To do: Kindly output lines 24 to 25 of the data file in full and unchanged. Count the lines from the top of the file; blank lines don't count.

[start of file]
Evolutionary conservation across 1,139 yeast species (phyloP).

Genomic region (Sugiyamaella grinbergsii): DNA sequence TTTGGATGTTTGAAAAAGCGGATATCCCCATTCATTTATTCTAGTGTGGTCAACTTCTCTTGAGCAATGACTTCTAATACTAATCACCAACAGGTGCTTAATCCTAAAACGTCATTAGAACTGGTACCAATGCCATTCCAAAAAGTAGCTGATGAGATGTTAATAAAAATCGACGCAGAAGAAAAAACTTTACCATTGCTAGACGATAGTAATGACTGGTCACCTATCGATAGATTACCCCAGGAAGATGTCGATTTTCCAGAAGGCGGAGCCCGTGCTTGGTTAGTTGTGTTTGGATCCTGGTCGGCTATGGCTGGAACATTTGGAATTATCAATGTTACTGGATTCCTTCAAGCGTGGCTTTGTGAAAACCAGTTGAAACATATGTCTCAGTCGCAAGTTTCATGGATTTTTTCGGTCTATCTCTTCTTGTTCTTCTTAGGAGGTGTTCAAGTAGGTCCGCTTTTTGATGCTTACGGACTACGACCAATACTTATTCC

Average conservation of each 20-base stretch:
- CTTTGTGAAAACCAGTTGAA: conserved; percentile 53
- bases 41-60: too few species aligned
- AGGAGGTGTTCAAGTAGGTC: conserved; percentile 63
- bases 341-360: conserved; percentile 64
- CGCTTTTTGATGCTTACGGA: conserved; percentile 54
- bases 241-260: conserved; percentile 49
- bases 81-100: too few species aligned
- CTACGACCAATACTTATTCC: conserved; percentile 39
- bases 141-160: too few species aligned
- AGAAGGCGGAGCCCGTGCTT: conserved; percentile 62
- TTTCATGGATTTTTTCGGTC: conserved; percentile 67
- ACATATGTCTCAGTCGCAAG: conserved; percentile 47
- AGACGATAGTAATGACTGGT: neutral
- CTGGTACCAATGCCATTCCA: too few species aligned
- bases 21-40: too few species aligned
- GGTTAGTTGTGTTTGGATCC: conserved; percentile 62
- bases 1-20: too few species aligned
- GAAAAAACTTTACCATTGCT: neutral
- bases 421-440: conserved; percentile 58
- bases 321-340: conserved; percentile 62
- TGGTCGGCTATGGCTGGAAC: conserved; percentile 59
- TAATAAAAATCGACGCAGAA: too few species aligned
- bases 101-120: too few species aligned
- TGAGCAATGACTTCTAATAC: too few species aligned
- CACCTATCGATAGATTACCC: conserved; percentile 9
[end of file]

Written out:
- TGGTCGGCTATGGCTGGAAC: conserved; percentile 59
- TAATAAAAATCGACGCAGAA: too few species aligned